Dog Socialization: Chain Game or Cage Rage by “Bully The Kid”

Chain Game or Cage Rage

An article by Chris “Bully The Kid” Bennett

Chain Game or Cage Rage

King stares at his territory, and then walks around patrolling the border of his domain. Nothing seems to be amiss, so he jumps on top of his doghouse and lays his large head on top of his igloo shaped home. The 90 degree heat sapping his energy, the logging chain bangs against the plastic dwelling.

A car pulls up in front of the house in front of his home and King jumps down and sprints to the end of the chain and does his daily jumping jacks. Up and down, the chain beats the ground and his chest, muscles flexing with every four foot vertical takeoff. Lights come on in the house, but no one exits to the back where he resides. He again lies down in the dirt and waits another 8 hours to be fed. The life of the King requires patience.

Princess stares at her world, and yawns with disdain as she looks at the time machine on the stove as if she could read it between the bars. She spins around to give her left side a break from pressing against the metal of her dwelling. Her overgrown nails scratching the plastic bottom of her residence.

An hour goes by, she tries to stretch, but her rear end touches the rear of her home and her front legs push the front of the cage. She chews the edge of the crate. It almost tastes like her water bowl after 10 hours with no water. The garage door opens and she lets out a loud whine as her tail beats the black bars like a drum. Her person walks in and props down on the couch and she hears one of the three commands she has learned, Quiet. She once again curls up in a ball and lies down. Hoping she can hold it, for another 4 hours. The life of a Princess requires control.  She needs dog socialization.

The Chain or the Cage, ask which is the better life? Neither if done improperly, no dog deserves to spend their entire life on a chain without any dog socialization. To have a dog on a chain, you have to still take the time to exercise, play and feed the dog.

Dog socialization is still essential as is bathing, and cleaning the yard to prevent disease. The chain allows a dog to be outside and enjoy life, but only if it receives as much attention as the dog in the house. Old dog men kept their dogs on chains but exercised them regularly. The chained dog is still a pet first and needs human contact and companionship, being fed once a day is not the life of a pet but the life of a prisoner.

That being said, no dog deserves to spend 20-22 hours a day in a crate without dog socialization. In this situation the crate stops being a crate and becomes a cell. This is the life of many pets today. Let out only so that the owner does not have to clean up urine and feces out of a crate.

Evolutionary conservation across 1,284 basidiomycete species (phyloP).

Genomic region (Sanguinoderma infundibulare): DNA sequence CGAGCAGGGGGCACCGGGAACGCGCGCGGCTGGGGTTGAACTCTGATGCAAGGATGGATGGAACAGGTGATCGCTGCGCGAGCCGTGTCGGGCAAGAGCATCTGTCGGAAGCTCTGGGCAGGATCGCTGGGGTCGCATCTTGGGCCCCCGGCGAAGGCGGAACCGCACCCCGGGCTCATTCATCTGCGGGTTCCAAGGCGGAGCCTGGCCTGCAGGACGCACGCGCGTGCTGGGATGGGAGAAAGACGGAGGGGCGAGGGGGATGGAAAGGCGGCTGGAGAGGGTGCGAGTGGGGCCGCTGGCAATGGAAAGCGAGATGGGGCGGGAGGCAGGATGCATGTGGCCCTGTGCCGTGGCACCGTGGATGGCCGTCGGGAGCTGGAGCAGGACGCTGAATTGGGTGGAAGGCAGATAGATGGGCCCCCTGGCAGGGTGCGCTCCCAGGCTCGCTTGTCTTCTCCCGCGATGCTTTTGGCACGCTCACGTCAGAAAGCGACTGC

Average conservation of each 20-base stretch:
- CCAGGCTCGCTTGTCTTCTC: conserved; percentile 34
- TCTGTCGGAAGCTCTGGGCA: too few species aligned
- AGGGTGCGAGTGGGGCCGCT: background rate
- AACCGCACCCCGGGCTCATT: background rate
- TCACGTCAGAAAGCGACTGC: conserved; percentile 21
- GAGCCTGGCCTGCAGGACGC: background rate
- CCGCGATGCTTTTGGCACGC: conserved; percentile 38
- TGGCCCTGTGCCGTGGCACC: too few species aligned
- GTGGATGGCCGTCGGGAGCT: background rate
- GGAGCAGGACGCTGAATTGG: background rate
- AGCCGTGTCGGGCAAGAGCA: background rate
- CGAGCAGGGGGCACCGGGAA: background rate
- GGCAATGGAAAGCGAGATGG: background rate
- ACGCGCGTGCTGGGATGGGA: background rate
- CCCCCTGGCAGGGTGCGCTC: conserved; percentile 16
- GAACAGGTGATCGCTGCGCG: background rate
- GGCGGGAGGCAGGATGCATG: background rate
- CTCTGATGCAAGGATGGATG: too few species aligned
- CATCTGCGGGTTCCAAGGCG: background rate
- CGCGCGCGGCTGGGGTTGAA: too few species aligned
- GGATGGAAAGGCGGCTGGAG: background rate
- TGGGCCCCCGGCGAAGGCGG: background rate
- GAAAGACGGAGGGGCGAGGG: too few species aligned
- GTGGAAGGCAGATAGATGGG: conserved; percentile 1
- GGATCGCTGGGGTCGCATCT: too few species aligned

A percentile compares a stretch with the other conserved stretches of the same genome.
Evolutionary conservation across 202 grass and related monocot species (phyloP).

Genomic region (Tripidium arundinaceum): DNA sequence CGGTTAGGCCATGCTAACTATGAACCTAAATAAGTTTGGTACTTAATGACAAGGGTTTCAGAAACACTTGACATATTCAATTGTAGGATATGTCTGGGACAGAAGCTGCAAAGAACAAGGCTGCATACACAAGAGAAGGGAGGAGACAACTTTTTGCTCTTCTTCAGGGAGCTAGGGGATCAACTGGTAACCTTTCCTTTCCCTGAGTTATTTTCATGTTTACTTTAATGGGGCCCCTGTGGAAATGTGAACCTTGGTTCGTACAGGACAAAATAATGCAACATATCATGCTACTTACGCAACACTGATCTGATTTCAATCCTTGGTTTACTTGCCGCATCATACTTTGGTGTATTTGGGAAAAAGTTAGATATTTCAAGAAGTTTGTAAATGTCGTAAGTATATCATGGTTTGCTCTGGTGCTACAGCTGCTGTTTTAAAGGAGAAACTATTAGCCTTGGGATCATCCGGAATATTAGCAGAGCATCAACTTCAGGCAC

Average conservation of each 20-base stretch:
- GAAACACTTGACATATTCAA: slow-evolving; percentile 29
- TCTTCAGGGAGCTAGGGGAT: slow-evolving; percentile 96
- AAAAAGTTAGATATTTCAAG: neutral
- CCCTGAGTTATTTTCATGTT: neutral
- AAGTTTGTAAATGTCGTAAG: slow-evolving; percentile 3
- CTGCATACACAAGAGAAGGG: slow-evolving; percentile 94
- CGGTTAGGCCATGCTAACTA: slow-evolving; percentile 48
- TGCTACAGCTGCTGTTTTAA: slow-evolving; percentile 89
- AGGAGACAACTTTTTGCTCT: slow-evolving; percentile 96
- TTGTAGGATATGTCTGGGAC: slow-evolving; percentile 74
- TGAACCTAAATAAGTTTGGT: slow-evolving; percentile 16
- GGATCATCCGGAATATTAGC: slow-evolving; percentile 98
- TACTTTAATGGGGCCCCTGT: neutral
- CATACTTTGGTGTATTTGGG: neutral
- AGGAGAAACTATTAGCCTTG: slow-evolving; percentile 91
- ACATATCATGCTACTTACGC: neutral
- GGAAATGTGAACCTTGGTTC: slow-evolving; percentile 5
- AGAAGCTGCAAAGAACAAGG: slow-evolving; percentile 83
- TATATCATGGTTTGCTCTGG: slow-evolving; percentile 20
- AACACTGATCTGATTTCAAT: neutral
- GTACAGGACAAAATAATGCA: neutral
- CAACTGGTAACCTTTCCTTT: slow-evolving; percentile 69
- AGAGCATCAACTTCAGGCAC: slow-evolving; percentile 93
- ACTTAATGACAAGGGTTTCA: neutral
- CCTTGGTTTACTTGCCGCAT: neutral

dogs playing and socializingSome even clean out the crate by spraying it out with the dog in it, never even drying the dog off. Being crate trained does not equal being housetrained, to be housetrained a dog has to spend time in the house. If you are home let your pet out its crate. Even the most hardened prisoners get recreation time in the yard. Take the time to housetrain the pet you chose to bring into your home.

Both are sad situations and both could lead to bigger problems because of lack of dog socialization. Dog socialization does not stop at 16 weeks old, the chain dog may rule his territory but when he comes off that chain and leaves the familiarity of his yard, he will be overwhelmed by the world.

Not knowing whether to bite, shake, lick or piss. The crate dog knows nothing but her yard and the spots where she defecates. Take her out and she cowers at unknown objects in the road pulls at the leash to get back into the house and the safety of her 32 inch wide, 36 inch long cage. The caged pet is still a pet first and needs human contact and companionship, and not just the sound of a voice from the television, that’s not the life of a pet, but of a prisoner.

The thought of owning anything should not be about convenience, to show off to your friends and strangers at shows, stores and parks when you feel like dragging it out of its crate or off its chain. We are truly fortunate that this breed does not turn on us, because if most of us were subjected to what they are, I can’t say that we would be as forgiving. So think about it, a King on a chain or a Princess in a Cage?

[gravityform name="Enjoyed this post? Get more articles like this delivered to your email" ajax="true"]

Leave a Reply